Next, Rosa turns to what he calls the paradoxical flipside of the modern quest for control. The “institutionally enforced program” and “cultural promise of making the world more controllable, not only does not work but in fact becomes distorted into its exact opposite.” Or, to put this into Illichian terms, they become counterproductive, first frustrating the attainment of the goal they seek to achieve and then becoming socially destructive.
“The scientifically, technologically, economically, and politically controllable world,” Rosa argues, “mysteriously seems to elude us or to close itself off from us. It withdraws from us, becoming mute and unreadable. Even more, it proves to be threatened and threatening in equal measure.” The relation to the world that emerges from a desire to control is characterized by alienation or worldlessness, it is, Rosa writes, “a relation of relationlessness in which subject and world find themselves inwardly unconnected from, indifferent toward, and even hostile to each other.”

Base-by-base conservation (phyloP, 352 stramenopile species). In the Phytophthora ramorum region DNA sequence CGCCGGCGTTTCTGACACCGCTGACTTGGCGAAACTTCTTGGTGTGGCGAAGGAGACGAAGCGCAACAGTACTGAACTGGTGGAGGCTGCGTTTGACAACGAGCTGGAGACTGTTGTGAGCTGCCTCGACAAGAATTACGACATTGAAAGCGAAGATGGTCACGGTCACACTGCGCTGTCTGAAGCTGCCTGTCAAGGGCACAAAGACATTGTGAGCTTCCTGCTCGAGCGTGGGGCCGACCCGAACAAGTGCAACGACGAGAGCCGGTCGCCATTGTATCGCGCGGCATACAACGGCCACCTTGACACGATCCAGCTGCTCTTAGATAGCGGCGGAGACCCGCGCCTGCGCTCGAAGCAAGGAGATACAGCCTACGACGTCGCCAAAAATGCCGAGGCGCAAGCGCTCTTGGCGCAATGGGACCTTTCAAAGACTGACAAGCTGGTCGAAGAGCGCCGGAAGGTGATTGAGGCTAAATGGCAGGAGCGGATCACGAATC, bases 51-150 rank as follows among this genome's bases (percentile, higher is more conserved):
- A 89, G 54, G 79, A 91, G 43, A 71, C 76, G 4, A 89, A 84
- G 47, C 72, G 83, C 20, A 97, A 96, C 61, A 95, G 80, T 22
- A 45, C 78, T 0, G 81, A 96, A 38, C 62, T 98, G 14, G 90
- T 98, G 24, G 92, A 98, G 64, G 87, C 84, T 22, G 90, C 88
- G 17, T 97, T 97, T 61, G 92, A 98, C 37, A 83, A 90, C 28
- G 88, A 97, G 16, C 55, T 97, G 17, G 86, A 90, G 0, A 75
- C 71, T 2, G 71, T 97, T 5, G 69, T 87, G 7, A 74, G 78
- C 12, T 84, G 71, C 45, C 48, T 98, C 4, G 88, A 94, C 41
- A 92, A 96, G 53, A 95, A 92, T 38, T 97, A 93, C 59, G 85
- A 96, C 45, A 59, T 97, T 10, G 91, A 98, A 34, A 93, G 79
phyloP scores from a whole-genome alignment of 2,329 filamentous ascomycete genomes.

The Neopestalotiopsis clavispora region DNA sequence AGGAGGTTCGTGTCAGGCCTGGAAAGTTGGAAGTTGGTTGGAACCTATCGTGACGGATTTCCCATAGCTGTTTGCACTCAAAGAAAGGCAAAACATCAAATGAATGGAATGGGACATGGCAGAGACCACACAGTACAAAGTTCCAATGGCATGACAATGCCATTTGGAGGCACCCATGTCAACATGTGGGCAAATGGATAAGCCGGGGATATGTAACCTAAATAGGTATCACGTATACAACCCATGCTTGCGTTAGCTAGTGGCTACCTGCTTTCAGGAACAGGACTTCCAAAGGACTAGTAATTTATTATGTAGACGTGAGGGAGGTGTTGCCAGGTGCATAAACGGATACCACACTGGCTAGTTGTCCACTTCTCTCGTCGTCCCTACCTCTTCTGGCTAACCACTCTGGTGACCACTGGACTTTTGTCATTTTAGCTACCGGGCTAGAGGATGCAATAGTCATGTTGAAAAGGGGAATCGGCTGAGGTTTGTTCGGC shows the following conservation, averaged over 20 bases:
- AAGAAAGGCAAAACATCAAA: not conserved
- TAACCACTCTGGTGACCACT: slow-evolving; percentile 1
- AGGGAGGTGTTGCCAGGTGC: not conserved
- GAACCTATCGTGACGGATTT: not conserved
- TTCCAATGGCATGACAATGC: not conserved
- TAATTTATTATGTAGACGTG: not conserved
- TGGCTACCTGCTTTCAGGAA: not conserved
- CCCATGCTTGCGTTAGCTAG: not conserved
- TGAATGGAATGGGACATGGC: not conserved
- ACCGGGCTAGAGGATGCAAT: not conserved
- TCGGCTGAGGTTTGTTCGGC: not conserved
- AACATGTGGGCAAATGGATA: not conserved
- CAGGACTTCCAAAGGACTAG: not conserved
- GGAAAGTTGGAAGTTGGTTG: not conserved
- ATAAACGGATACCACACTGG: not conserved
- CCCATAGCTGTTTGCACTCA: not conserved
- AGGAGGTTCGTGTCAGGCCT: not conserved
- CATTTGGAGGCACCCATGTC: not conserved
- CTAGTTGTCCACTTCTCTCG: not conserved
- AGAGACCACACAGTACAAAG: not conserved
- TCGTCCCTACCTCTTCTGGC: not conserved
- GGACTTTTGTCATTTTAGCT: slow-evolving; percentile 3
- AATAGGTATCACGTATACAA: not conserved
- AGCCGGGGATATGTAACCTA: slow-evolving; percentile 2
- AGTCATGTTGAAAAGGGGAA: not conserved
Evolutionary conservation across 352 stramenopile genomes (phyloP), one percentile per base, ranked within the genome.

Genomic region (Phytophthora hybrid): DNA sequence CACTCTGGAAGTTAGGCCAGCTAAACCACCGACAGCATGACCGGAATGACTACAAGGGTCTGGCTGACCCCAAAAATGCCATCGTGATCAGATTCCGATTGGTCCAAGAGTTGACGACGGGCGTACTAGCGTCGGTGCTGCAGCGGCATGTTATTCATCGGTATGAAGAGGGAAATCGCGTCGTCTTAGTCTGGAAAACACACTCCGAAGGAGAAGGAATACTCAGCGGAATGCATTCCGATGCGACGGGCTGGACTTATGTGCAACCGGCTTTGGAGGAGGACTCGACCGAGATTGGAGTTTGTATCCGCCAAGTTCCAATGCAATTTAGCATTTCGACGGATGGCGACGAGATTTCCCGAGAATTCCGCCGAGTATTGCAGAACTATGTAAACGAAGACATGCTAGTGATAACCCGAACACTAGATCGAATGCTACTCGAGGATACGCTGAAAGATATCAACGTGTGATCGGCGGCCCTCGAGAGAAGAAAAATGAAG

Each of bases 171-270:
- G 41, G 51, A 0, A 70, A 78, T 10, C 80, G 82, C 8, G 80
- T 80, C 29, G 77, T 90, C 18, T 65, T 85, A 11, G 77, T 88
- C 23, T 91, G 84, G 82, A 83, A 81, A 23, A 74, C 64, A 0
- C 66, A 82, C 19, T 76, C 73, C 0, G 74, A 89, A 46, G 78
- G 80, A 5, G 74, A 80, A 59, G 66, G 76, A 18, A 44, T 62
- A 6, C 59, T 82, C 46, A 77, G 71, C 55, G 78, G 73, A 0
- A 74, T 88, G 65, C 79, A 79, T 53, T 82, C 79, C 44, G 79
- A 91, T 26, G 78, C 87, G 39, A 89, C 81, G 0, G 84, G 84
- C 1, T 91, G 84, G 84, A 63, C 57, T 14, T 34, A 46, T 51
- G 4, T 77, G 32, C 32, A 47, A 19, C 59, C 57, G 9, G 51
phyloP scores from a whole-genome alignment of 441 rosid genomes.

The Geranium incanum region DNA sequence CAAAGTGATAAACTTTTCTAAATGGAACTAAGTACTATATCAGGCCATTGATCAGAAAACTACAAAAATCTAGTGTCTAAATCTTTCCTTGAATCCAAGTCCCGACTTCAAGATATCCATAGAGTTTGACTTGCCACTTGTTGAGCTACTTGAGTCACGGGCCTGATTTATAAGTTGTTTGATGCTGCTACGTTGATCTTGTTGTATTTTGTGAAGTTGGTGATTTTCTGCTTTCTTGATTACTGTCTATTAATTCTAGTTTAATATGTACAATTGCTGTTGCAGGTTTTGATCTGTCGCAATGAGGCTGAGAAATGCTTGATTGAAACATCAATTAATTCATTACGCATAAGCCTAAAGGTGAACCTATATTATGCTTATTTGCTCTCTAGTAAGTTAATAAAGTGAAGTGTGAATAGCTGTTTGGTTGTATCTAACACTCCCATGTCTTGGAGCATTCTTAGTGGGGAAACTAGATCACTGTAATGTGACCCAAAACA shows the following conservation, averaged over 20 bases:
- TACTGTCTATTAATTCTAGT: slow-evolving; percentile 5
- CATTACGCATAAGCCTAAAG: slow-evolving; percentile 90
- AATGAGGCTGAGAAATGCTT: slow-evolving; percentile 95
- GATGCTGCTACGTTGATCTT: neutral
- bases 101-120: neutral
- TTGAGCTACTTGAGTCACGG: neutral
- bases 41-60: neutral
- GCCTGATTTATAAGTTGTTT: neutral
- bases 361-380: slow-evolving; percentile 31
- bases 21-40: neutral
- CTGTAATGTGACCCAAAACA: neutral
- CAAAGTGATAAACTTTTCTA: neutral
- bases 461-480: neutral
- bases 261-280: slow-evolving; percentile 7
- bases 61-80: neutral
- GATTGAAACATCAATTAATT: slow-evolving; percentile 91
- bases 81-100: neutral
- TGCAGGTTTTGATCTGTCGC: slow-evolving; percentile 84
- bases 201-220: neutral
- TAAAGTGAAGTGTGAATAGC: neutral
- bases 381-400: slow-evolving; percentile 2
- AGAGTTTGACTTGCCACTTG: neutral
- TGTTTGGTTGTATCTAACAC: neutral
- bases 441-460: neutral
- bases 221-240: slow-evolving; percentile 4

Early on, Rosa had put the matter rather starkly: “A world that is fully known, in which everything has been planned and mastered would be a dead world.” This particular formulation recalls Simone Weil’s observation in her profound analysis of the Iliad that “force” is “that x that turns anyone who is subjected to it into a thing. Exercised to the limit, it turns man into a thing in the most literal sense: it makes a corpse out of him.” I’m suggesting, of course, that we think of what Weil calls “force” as being not altogether dissimilar from, indeed, an essential element of the drive to bring the world under control. But, of course, we don’t really want a world that is, practically speaking, dead to us.